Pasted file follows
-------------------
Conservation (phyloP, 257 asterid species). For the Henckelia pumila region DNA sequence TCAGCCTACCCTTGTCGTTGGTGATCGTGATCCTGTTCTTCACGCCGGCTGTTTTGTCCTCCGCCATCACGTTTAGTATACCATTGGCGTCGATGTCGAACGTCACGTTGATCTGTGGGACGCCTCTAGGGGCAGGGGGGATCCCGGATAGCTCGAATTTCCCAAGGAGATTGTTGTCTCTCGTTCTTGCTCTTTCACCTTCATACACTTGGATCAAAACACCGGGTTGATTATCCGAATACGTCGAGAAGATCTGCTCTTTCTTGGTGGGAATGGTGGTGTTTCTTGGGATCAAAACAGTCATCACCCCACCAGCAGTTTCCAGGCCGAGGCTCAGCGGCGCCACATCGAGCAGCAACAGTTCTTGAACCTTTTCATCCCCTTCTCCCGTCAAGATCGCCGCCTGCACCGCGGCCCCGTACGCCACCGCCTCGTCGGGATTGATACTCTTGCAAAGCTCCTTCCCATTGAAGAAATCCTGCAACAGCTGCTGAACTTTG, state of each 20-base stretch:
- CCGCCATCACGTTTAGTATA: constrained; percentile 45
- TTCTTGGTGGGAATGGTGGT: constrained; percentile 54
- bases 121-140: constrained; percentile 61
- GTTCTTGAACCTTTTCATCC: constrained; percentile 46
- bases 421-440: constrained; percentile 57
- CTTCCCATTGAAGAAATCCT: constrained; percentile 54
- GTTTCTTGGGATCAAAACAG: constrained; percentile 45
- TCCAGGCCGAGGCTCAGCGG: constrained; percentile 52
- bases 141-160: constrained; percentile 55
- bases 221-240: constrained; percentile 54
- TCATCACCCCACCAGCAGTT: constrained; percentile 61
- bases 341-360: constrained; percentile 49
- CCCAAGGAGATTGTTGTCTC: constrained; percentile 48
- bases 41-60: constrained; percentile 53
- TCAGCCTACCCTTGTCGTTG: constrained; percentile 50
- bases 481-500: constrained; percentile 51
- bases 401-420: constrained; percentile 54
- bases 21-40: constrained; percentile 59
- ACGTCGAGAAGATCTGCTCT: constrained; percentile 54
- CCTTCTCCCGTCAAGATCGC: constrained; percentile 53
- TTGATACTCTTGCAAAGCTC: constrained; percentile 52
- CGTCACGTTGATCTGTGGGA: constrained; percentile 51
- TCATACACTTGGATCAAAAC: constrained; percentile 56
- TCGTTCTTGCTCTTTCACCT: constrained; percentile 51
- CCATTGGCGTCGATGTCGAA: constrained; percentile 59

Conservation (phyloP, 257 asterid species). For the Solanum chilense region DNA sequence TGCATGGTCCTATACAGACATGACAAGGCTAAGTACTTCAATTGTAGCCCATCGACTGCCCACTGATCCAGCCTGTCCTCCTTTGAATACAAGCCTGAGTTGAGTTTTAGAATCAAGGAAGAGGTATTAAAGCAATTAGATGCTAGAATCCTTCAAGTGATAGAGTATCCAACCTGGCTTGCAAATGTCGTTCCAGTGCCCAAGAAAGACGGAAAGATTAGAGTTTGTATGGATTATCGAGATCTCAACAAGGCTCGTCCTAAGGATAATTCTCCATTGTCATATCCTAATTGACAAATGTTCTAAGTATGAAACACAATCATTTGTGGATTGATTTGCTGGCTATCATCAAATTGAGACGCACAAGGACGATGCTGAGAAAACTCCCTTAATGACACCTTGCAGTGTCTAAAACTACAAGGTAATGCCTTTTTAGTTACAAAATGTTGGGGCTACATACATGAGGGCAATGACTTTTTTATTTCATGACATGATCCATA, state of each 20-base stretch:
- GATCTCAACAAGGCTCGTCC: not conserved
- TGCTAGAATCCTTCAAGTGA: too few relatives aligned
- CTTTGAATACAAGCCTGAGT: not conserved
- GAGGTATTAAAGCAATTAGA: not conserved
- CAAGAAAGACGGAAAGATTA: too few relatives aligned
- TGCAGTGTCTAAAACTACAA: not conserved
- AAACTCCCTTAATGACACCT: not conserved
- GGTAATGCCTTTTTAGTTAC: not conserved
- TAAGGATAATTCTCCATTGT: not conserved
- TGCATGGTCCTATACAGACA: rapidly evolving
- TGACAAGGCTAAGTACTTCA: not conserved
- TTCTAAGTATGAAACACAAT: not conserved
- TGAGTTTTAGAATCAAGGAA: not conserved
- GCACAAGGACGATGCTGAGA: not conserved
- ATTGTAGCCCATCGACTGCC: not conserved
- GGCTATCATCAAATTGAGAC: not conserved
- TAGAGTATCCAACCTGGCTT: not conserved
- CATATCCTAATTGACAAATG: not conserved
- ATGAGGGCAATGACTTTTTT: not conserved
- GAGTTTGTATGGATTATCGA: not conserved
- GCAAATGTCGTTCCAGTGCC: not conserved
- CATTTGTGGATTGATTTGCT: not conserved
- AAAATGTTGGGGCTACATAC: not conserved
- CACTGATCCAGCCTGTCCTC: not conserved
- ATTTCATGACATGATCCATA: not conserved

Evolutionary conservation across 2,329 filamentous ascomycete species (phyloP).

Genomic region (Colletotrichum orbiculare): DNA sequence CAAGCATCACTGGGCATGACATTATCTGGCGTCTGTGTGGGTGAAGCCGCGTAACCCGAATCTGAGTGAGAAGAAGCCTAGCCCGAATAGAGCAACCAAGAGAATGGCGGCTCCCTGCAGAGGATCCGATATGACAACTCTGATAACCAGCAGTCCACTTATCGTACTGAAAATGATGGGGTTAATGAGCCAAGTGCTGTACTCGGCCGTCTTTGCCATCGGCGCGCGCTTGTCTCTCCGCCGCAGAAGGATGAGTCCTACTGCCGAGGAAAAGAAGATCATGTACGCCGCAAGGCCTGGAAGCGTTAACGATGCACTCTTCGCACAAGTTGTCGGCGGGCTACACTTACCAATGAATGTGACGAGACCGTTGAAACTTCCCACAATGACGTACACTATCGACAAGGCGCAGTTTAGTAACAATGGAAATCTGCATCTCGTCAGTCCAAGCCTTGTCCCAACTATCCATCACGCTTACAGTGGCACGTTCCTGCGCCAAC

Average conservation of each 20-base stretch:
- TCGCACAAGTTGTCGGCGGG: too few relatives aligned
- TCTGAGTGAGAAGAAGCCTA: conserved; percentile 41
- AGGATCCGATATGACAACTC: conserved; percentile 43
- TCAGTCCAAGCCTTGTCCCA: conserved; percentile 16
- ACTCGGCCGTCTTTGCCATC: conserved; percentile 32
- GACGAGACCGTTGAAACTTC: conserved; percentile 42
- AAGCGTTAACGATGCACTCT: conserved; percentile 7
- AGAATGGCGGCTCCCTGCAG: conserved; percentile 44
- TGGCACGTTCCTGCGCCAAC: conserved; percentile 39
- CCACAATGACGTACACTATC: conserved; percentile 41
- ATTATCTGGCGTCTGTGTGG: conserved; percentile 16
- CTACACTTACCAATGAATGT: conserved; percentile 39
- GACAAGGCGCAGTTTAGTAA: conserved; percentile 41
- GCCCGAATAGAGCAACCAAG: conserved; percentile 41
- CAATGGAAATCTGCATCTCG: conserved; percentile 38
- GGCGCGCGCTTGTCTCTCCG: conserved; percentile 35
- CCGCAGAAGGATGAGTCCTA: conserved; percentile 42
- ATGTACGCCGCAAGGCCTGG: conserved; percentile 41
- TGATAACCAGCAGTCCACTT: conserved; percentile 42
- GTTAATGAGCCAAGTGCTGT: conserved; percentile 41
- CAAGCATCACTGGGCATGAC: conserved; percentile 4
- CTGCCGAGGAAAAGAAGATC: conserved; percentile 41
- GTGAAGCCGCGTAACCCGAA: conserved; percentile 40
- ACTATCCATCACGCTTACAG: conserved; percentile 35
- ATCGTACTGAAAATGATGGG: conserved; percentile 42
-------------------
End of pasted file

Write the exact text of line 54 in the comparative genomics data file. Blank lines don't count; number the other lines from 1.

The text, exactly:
Genomic region (Colletotrichum orbiculare): DNA sequence CAAGCATCACTGGGCATGACATTATCTGGCGTCTGTGTGGGTGAAGCCGCGTAACCCGAATCTGAGTGAGAAGAAGCCTAGCCCGAATAGAGCAACCAAGAGAATGGCGGCTCCCTGCAGAGGATCCGATATGACAACTCTGATAACCAGCAGTCCACTTATCGTACTGAAAATGATGGGGTTAATGAGCCAAGTGCTGTACTCGGCCGTCTTTGCCATCGGCGCGCGCTTGTCTCTCCGCCGCAGAAGGATGAGTCCTACTGCCGAGGAAAAGAAGATCATGTACGCCGCAAGGCCTGGAAGCGTTAACGATGCACTCTTCGCACAAGTTGTCGGCGGGCTACACTTACCAATGAATGTGACGAGACCGTTGAAACTTCCCACAATGACGTACACTATCGACAAGGCGCAGTTTAGTAACAATGGAAATCTGCATCTCGTCAGTCCAAGCCTTGTCCCAACTATCCATCACGCTTACAGTGGCACGTTCCTGCGCCAAC